I want to say that Rosenau’s point is elementary, in the sense that it’s fundamental to understanding that religion is identity-shaping.  Is the reason for this sly turn away from seeing belief as identity-forming purposeful among the Gnus?  Maybe it’s a slip of the keyboard: if so there is still time to back away from this preposterous claim.  But if it’s meant as a serious suggestion, somebody’s got some explaining to do.

Isn’t it true that Gnus have a catechism in the making and thus, you should pardon the expression, a fetal identity of their own?  Even though it may be short of the intellectual range of the Catholic Church or the Torah, at least their movement is beginning to resemble the bylaws of a local Masonic Temple. Every movement has to start somewhere.

More important for future development it has in common with these other systems the basic identity-shaping construct that all religions start with: We’re right. You’re wrong.

What an Unbeliever Believes: A Prelude to Winter in a Secular Season

I am a humanist. I do not believe in an afterlife but (to quote Woody), “Just in case, I’m bringing a change of underwear.”

I don’t deny or affirm the existence of God, any god. There have been so many, and all of them had their vague charms and serious hang-ups, ranging from the violent to the sexually perverse. Who could know which to worship? No one. That’s why we usually end up with the god our grandfathers worshiped.

Whether there is a God or not is simply of no consequence to me, and if the truth be told, can anyone in raw honesty claim that the God they pray to for answers, solutions, reversal of fortune, pie-in-the-sky or redress of grievances ever–ever answers their calls. Of course not. I can still see the pious face of a too-close relative asking me, as my mother lay dying in a hospital ICU, whether I believed God answered prayer. “It depends,” I said. “What are we praying for?”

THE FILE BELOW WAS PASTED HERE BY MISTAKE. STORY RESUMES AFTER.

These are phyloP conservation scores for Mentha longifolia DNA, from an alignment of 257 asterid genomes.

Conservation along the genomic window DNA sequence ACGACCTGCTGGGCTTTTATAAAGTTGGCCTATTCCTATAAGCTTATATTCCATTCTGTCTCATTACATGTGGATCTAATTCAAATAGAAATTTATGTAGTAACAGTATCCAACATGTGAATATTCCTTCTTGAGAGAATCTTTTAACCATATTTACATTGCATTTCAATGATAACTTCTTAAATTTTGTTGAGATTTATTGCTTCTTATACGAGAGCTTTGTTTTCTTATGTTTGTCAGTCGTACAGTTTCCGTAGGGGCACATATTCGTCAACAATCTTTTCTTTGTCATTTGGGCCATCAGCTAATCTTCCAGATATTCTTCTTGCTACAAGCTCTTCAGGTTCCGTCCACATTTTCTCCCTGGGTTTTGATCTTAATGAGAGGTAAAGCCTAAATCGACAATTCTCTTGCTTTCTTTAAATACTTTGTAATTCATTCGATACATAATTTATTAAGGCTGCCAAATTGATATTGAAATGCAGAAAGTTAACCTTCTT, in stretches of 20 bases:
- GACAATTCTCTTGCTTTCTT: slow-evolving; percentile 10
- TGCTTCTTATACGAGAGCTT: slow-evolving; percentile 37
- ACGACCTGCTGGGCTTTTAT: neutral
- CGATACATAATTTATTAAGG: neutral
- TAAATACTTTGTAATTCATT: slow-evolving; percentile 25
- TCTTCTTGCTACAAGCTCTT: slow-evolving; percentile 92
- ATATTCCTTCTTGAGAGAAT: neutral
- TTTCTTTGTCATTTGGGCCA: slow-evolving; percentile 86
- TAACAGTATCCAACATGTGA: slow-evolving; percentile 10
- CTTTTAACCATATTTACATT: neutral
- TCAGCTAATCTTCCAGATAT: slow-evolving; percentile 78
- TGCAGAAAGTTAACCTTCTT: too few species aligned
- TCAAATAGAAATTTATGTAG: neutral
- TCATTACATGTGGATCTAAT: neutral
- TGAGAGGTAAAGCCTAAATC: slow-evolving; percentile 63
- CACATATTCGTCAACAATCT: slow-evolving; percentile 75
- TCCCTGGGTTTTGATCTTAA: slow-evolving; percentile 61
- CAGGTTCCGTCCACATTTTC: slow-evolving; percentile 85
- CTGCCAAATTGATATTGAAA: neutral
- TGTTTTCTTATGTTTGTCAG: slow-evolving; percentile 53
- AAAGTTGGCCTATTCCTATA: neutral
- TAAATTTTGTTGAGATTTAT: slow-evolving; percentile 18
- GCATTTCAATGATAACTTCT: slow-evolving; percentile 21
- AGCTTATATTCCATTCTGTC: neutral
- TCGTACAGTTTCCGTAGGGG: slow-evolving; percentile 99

In the paragraph above: the part where I said “is of absolutely no consequence to me.” That was a lie.  It is of enormous consequence, and you are lying too if you say it isn’t. If you are a believer, it is what ultimately matters.  If you are an atheist, it is what ultimately matters.  

Squirm though you may.  Notice that I completed the last sentence with no reference to Richard Dawkins or his feckless bulldog, PZ Myers whose lives would be infinitely emptier if it did not ultimately matter.

I am an Unbeliever, of sorts. Joylessly so. I have no axe to swing at the necks of believers. I dislike the word “agnostic.” It sounds as precious in tone and as pretentious as the era when it was coined. It sounds as though we wait patiently for some impossible verdict to emerge from the skies confirming our hunch that we were right to disbelieve all along, Descartes and Pascal be fucked. But it’s not really about evidence, is it? It’s about hunches.

I am not an atheist. Not on Friday. But it is a noble thing to be, done for the right reasons.

There are plenty of good reasons to be an atheist–most of them originating in our human disappointment that the world is not better than it is, and that, for there to be a God, he needs to be better than he seems. Or, at least less adept at hiding his perfection.

But you see the problem with that.

Goodness and imperfection are terms we provide for a world we can see and a God we don’t.